Surely, you have heard of Agile since this is one of the most popular approaches to software development. Its core principles are fast value delivery, flexibility, and constant learning and improvement. This methodology is also perfectly matching with LEAN management which is sometimes defined as a separate approach to software development. However, in most cases, the developers strive to follow the best principles of both since while Agile promotes flexibility, LEAN allows for making reasonable and validated decisions.
- Agile is perfectly combined with LEAN and this combination allows for delivering the ultimate value.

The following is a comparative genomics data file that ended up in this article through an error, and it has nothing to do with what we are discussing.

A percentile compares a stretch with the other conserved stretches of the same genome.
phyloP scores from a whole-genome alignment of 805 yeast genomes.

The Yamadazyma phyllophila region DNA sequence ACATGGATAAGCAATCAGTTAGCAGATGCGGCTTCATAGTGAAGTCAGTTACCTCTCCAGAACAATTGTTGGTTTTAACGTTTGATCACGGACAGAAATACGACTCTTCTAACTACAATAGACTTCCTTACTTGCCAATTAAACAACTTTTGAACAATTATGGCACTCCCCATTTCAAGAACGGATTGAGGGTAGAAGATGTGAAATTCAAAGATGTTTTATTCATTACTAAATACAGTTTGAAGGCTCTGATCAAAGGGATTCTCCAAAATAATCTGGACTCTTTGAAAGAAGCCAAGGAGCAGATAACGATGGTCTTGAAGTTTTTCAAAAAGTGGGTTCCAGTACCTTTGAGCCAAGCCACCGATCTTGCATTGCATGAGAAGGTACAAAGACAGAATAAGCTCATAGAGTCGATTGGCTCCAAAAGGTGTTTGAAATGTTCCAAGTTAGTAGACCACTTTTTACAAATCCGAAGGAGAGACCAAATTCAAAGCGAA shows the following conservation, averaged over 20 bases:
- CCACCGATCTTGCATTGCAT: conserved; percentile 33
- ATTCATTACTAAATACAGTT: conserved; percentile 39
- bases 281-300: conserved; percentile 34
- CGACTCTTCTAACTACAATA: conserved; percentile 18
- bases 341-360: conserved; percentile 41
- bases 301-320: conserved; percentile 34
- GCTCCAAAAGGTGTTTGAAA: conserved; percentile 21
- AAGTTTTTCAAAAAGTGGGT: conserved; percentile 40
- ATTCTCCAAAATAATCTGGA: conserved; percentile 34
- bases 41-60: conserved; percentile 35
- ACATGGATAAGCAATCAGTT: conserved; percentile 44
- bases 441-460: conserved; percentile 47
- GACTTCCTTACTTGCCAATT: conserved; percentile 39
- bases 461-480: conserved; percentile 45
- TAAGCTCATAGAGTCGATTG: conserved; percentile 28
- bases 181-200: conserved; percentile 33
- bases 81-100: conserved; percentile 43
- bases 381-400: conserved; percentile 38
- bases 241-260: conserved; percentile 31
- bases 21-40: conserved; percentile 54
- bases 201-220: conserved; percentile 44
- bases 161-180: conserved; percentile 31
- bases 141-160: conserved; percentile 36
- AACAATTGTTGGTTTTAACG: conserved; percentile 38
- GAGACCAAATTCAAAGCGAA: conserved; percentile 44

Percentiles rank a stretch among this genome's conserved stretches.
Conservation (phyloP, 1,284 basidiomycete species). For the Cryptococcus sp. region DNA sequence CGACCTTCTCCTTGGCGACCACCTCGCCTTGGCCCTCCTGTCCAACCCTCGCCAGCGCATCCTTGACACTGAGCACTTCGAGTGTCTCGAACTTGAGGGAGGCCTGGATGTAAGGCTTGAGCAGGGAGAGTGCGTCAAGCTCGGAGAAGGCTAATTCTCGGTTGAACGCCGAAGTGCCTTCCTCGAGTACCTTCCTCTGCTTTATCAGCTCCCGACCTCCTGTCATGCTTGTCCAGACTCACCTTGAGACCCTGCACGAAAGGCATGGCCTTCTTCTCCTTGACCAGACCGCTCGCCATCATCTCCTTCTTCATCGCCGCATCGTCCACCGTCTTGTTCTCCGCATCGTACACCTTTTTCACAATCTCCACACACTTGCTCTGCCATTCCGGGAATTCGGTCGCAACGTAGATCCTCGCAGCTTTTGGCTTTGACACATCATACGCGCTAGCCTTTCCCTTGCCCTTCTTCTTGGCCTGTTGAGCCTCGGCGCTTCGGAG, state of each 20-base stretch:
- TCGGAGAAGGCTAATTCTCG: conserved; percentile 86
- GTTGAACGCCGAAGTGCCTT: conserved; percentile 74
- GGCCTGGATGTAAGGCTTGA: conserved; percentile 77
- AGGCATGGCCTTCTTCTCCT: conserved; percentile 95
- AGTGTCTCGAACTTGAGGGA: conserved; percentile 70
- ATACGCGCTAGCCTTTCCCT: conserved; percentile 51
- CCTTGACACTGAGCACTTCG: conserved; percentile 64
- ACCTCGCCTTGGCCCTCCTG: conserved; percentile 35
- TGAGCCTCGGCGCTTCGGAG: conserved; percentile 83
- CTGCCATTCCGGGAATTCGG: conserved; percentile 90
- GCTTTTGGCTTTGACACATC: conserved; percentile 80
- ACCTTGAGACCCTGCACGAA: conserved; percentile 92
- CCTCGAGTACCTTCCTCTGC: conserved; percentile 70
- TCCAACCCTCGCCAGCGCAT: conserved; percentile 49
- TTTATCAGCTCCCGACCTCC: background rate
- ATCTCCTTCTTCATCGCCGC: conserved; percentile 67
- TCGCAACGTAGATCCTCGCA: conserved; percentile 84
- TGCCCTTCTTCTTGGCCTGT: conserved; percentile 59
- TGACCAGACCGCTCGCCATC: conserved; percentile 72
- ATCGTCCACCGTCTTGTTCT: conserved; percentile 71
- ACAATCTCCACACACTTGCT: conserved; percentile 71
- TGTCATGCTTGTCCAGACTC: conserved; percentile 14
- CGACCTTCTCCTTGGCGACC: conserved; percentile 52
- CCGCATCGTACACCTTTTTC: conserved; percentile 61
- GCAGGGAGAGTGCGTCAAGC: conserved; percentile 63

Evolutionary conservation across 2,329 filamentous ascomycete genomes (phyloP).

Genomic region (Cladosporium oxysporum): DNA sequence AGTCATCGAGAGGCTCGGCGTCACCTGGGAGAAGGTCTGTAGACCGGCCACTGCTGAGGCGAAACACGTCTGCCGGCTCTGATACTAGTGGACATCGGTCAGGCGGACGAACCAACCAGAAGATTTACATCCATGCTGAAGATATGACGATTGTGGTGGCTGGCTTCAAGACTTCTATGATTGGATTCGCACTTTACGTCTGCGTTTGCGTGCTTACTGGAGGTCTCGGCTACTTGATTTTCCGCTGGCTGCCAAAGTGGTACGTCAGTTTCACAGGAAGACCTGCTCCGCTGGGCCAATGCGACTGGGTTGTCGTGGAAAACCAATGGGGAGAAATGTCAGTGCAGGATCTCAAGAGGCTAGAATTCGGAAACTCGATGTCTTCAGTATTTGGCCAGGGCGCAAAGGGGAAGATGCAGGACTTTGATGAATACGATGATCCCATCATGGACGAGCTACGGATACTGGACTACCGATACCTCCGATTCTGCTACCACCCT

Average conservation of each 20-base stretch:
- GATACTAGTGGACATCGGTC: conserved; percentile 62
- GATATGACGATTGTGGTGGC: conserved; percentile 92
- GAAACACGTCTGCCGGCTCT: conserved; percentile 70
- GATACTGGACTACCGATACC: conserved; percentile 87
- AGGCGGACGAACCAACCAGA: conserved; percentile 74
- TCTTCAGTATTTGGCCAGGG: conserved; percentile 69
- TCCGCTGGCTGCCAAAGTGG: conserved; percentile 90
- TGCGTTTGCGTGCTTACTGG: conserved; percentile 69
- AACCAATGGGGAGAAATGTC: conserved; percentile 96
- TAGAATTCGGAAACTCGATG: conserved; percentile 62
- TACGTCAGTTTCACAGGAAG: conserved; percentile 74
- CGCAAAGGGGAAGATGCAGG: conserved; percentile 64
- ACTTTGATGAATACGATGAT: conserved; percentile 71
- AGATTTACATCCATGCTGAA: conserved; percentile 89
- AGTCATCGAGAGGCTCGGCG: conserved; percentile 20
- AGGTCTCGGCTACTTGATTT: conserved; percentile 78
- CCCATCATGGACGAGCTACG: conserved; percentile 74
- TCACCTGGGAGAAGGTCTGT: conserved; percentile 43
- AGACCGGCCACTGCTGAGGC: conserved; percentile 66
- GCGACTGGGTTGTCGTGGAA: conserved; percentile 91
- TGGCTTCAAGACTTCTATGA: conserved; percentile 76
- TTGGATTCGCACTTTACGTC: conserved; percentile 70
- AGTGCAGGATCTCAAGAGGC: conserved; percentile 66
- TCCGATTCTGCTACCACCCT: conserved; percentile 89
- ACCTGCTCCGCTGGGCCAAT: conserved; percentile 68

- This is one of the best approaches to creating long-term projects that are developed in the dynamic market and thus, the project requirements may change anytime.
Following this methodology in your software development is costly since there is a need for a large team and the project development may go on for a long time. However, the final products’ quality and market-match pay off the price invested in the development process according to Agile.
There are six basic methodologies to choose from, and in most cases, the choice is the right one is quite clear as it flows from the project requirements and specifics. However, you may adopt some of the best features from other approaches to software development and find a new way to increase the final value of your product and still save some resources.